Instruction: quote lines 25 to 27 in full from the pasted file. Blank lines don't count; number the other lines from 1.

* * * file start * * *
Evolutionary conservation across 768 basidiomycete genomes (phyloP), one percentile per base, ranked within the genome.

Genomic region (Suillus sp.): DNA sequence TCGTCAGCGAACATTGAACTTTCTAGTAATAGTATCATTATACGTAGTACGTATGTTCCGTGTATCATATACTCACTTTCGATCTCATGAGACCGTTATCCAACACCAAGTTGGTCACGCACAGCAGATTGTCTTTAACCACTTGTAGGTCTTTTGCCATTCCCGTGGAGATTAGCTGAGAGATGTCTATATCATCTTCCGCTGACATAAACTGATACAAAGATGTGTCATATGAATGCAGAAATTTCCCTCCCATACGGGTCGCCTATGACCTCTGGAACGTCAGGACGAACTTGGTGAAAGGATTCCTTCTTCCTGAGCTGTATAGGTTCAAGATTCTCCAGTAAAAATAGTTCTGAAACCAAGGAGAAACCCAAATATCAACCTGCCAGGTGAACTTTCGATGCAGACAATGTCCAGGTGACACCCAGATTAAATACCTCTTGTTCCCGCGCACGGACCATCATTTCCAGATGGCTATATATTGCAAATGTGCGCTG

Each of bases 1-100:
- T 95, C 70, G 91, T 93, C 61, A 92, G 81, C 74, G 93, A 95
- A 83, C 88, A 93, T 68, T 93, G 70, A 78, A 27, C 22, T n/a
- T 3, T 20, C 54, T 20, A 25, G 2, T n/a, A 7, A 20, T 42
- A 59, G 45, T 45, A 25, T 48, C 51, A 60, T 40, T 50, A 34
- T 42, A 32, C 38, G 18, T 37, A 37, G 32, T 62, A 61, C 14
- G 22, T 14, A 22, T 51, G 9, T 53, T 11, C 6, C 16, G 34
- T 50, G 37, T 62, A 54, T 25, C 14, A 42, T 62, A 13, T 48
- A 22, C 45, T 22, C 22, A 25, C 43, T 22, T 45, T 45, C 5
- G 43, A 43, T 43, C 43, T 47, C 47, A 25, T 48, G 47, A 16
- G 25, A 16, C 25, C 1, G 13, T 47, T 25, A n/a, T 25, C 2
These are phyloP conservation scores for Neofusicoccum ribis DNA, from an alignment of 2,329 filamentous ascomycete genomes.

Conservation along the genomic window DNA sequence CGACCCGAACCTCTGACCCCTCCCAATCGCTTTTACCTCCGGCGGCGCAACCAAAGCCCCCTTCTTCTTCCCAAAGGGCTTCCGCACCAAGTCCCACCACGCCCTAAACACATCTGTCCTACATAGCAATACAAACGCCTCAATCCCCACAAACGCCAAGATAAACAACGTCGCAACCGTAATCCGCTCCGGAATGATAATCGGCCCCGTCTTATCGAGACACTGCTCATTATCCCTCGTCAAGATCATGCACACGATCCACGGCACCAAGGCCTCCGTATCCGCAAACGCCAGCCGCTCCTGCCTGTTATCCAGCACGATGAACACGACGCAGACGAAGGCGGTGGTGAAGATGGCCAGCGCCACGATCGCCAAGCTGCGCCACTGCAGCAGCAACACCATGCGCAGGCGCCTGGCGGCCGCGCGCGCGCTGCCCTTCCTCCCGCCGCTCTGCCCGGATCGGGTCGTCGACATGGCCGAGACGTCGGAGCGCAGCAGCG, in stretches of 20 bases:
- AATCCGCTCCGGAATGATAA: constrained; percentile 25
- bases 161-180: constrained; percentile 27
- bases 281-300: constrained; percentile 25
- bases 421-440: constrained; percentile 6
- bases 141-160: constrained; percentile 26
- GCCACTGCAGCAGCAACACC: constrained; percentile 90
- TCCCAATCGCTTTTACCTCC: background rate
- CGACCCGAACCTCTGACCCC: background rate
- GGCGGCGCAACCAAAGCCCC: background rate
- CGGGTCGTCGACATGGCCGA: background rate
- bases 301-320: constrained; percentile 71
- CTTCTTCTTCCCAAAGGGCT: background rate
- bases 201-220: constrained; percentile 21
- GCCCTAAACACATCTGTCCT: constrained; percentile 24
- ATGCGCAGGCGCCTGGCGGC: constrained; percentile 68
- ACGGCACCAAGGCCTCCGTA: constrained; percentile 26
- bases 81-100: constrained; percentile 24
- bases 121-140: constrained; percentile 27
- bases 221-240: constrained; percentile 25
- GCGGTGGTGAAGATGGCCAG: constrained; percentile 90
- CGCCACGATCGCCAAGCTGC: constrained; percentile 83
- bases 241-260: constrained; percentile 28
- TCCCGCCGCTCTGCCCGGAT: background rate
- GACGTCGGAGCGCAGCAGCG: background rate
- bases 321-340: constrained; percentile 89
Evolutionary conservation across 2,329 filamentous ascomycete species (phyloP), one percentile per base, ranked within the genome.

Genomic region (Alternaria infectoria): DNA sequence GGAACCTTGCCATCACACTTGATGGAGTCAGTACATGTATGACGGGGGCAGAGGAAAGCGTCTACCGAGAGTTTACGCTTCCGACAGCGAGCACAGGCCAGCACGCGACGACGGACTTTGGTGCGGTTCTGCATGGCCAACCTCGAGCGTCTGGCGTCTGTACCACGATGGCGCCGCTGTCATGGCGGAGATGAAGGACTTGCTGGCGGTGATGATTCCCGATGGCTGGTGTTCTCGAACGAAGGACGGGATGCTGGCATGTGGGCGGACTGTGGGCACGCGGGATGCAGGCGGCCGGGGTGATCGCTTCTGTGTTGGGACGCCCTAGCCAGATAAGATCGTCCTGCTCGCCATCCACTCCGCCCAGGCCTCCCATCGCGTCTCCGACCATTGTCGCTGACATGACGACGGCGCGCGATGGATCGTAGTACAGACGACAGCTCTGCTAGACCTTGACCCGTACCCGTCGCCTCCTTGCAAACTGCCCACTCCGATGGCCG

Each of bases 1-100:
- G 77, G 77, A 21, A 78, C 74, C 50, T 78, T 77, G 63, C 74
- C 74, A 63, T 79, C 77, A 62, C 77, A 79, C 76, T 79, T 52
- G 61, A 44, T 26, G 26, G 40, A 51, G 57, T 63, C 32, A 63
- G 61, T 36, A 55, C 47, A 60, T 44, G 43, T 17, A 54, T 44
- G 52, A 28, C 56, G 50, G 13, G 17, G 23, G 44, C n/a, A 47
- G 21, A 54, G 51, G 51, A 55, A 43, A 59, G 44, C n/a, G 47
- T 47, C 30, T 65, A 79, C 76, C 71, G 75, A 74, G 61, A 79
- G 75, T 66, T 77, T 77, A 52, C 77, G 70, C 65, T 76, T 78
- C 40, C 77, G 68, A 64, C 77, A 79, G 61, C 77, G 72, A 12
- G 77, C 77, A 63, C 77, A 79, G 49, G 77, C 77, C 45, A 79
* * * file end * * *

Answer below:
- CGGGTCGTCGACATGGCCGA: background rate
- bases 301-320: constrained; percentile 71
- CTTCTTCTTCCCAAAGGGCT: background rate